Waiting on Disaster

Categories Life, Self

Last week’s headlines were filled with disaster. Hurricanes, wildfires, tornadoes…and much more. Terrible.

As I listened to days of updates, I couldn’t help but wonder what it must be like to sit squarely in the path of destruction. How it feels to know with certainty that it will affect you or your loved ones. How powerless it must feel to know there is nothing you can do but wait.

I feel like I’ve been doing a lot of waiting lately. I wait for letters of acceptance or rejection from publications. Wait for my efforts to yield some financial windfall – or even the slightest tickle of a breeze. Wait to see goals and dreams to come to fruition. I wait in traffic, in doctors’ offices, in the phlebotomy lab – 45 minutes last week. Seriously? I wait for my daughter to finish her shower at night, for my husband to finish his late-night schoolwork and come to bed.

The world and our lives are filled with waiting.

We wait upon disaster, it seems, as though we expect it to happen. We are certain things won’t work the way we hope, that we won’t succeed. And many times that is true. But does it qualify as disaster? A disaster doesn’t have to bring a catastrophic loss of life – although that is certainly the type with which we are most familiar. If we look farther down the list of definitions, though, we find that disaster is, simply, an event or fact that has unfortunate consequences. And that could be anything.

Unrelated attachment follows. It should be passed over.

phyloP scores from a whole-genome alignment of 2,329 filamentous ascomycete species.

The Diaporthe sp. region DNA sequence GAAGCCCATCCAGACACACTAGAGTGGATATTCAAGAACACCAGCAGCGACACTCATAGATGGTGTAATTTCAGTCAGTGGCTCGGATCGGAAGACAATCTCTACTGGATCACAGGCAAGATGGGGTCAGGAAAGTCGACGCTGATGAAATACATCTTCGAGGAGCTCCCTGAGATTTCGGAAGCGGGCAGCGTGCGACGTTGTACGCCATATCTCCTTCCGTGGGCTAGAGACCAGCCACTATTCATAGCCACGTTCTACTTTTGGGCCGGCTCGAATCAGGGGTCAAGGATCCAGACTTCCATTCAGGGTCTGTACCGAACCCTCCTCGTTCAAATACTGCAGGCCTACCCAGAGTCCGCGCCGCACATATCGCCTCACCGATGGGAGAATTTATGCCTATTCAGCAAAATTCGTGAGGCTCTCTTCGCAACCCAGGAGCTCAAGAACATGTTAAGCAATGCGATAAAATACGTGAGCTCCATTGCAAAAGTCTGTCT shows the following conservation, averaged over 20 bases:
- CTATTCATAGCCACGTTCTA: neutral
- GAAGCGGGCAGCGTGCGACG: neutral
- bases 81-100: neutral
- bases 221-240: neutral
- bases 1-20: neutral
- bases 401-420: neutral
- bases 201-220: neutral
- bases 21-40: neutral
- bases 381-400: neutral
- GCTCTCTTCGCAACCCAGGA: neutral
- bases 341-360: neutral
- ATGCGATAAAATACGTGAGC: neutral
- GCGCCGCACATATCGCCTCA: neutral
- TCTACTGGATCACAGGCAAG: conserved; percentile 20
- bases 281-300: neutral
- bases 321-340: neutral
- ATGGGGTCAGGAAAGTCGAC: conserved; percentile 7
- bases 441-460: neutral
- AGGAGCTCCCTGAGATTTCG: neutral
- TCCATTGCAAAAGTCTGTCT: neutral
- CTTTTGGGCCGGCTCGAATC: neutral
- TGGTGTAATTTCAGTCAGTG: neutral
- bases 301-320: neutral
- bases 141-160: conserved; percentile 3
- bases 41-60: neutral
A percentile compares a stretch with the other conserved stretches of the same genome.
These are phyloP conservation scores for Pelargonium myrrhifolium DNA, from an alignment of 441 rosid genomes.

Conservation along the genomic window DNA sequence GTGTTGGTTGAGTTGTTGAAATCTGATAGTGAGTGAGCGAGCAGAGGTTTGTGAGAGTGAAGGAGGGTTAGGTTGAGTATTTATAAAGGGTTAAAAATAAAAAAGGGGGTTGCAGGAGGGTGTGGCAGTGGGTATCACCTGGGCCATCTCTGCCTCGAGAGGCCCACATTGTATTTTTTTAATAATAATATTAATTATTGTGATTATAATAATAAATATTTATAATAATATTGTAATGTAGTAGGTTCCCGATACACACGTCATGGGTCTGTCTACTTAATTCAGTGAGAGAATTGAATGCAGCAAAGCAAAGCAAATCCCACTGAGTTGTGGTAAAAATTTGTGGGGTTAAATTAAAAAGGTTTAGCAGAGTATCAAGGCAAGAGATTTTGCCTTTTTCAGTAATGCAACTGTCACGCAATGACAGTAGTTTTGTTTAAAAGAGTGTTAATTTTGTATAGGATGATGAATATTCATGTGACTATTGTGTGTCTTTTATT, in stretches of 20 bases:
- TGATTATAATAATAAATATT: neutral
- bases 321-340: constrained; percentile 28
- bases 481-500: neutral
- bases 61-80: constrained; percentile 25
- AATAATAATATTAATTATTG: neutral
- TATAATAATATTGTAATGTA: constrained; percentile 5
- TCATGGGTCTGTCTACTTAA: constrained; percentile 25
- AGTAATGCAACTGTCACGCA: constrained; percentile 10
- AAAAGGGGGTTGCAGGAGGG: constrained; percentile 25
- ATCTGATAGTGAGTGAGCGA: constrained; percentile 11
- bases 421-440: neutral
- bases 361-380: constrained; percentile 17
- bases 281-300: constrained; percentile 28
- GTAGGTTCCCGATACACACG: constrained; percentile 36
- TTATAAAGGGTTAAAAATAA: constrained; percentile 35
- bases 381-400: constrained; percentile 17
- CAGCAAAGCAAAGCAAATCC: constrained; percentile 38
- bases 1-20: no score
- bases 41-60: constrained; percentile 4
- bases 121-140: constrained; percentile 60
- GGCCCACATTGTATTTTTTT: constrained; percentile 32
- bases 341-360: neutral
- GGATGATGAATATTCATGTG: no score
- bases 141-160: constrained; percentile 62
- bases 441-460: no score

We all have our own definition of disaster. And no one’s reality is any less troublesome or difficult than another’s; it all comes down to perspective. Some disasters are easily recognized, objectively horrible. But others are more private, hidden from public view. Each is real and each is terrible.